11.13 At the same time the high level of privately rented properties, combined with short-term tenancies, creates instability in the community. The Public Health Report 2005 shows that Central St Leonards has the highest population inflow and outflow of all areas in the town, with up to 40% of properties changing hands annually. This is made worse by a high concentration of single person households (62%) and social issues such as poor skills levels, high unemployment levels, low levels of household income and problems around street drinking, community safety and anti-social behaviour. Social rented housing in the area only amounts to 2% of the total housing stock (town average is 16%). In 2007/08 a £1.8m housing association/housing corporation scheme provided 20 affordable housing units for long term renting in the area. This illustrates the potential to introduce a mix of housing into the area, but also underlines that such investment still needs to be subsidised by the public sector until sufficient private sector confidence returns to the area.

You Told Us – Results of Issues and Options Consultation

11.14 72% of respondents agreed that we should try to create sustainable, mixed communities in Central St Leonards and Hastings Town Centre by refusing permission for conversions resulting in one bedroom dwellings and promoting larger, family sized dwellings where possible – although some people were concerned that families may not choose to live in the more urban town centre areas.

11.15 1066 Housing Association supports the increased provision of owner occupation and social rented accommodation, and mentioned work it had done in regenerating existing properties with Housing Corporation support. The Home Builders’ Federation stated that the mix of tenures and unit sizes should be determined on a site by site basis in consultation with developers. In general, the concept of increased levels of owner occupation seemed more welcome than social rented housing as a way of improving the mix of housing tenures.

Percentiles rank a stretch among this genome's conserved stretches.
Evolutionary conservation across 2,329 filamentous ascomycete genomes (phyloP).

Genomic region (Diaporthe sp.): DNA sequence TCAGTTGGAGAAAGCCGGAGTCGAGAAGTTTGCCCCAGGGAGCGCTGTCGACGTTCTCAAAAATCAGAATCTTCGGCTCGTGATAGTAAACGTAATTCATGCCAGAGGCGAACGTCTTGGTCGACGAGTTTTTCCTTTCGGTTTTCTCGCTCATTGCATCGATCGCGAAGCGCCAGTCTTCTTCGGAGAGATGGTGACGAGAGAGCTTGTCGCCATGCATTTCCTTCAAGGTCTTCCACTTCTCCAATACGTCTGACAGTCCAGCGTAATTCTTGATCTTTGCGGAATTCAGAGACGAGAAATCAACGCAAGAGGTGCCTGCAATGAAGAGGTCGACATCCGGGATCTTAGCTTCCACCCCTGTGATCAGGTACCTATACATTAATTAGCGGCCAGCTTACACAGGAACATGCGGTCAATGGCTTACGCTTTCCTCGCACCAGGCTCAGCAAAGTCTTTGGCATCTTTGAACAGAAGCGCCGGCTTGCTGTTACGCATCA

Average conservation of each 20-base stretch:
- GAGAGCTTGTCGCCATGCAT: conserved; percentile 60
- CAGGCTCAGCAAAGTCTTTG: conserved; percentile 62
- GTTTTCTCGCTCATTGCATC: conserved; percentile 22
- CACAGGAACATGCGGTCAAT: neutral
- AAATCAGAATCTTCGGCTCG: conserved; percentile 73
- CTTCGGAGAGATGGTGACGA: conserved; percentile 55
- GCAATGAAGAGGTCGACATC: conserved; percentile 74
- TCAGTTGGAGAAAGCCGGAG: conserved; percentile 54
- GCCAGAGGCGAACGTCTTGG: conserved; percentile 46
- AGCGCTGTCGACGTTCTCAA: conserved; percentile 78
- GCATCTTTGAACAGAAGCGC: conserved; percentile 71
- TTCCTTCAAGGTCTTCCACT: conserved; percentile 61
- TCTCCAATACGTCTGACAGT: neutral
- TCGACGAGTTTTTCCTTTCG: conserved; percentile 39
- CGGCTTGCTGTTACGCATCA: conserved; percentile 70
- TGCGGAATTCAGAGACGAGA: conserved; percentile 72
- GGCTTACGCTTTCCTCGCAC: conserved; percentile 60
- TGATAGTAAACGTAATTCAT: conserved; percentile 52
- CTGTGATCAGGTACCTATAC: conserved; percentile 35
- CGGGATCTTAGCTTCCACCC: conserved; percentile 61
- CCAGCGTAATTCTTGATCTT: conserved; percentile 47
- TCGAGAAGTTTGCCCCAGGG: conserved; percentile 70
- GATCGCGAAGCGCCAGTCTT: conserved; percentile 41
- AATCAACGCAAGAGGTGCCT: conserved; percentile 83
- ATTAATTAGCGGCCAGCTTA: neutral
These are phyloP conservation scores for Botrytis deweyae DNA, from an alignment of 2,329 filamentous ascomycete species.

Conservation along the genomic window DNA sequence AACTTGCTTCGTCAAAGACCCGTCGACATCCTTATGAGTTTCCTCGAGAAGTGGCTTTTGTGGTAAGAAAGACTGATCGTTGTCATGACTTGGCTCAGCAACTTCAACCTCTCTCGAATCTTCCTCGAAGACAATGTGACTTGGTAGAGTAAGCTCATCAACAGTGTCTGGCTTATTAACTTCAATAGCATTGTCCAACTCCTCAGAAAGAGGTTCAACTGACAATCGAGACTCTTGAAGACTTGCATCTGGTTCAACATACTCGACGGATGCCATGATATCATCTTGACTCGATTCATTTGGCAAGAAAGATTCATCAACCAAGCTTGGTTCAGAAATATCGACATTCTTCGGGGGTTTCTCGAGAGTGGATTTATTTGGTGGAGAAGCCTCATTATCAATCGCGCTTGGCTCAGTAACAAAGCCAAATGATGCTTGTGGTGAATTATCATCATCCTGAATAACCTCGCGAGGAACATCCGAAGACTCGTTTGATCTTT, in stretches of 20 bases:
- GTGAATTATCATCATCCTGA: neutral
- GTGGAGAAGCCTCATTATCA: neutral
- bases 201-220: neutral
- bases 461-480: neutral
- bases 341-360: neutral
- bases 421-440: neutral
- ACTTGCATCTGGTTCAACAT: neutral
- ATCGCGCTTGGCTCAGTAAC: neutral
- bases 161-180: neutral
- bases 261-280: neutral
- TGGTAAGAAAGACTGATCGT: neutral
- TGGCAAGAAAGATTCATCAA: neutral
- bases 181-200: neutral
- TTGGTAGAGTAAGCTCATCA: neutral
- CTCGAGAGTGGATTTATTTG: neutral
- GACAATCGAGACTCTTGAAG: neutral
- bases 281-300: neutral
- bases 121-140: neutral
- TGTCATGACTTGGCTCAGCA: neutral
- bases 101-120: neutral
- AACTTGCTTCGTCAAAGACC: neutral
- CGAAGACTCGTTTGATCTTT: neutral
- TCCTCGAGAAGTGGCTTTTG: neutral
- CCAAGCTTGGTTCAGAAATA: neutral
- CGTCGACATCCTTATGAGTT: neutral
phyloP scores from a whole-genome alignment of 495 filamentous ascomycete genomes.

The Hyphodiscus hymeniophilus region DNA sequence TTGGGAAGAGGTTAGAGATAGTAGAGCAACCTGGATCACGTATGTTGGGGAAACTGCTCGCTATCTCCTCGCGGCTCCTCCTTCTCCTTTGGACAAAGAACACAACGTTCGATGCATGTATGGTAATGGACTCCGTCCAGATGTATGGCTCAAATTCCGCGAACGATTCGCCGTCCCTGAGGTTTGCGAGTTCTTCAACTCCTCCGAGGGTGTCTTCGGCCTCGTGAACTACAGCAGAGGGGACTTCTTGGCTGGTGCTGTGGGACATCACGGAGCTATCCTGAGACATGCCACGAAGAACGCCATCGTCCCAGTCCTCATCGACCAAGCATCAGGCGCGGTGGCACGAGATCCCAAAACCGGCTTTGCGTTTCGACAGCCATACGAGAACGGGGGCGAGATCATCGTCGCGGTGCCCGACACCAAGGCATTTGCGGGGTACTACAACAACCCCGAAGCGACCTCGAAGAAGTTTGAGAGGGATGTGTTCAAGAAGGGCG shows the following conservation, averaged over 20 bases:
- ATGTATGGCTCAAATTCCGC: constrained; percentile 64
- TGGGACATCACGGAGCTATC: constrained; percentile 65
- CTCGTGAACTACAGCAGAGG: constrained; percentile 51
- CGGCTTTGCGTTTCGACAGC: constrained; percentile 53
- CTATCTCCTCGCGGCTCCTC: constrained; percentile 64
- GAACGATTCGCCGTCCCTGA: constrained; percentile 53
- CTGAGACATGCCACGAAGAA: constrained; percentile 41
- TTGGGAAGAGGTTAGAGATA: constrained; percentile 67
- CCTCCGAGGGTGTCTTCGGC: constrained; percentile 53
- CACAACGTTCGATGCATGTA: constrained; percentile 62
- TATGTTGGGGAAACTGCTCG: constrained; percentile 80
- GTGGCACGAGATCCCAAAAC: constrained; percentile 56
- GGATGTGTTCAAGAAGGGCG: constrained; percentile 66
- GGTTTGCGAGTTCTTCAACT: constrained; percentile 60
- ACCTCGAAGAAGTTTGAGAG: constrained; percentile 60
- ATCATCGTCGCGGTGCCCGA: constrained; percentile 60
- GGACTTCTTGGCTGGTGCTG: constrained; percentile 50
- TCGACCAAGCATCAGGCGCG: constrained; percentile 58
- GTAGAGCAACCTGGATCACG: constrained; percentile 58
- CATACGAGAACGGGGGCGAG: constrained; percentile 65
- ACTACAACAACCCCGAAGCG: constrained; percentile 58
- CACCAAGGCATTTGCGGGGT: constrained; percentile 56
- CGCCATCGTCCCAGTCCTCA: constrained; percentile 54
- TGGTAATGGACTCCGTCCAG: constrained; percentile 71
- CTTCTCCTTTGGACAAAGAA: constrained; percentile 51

11.16 The private rented sector could become an important accommodation provider for the growing student population in the town. East Sussex County Council commented that a higher proportion of family housing is needed to maintain the proportion of children and hence school numbers in future populations.

The Preferred Approach - Central St Leonards: Creating a Sustainable Community

(7) PREFERRED APPROACH 11: Central St Leonards – Creating a Sustainable Community

  1. To encourage the building of a range of different sized housing units in Central St Leonards by introducing an area based planning policy requiring all residential build, conversions and change of use to provide a mix of dwelling unit sizes within single developments (rather than being limited to a mix of 1 and 2 bed units).
  2. To work with the Housing Corporation and Housing Associations to achieve greater levels of housing choice in the area by promoting more affordable housing. General needs social rented housing in the area only amounts to 2% of the total housing stock compared with a borough average of 16%.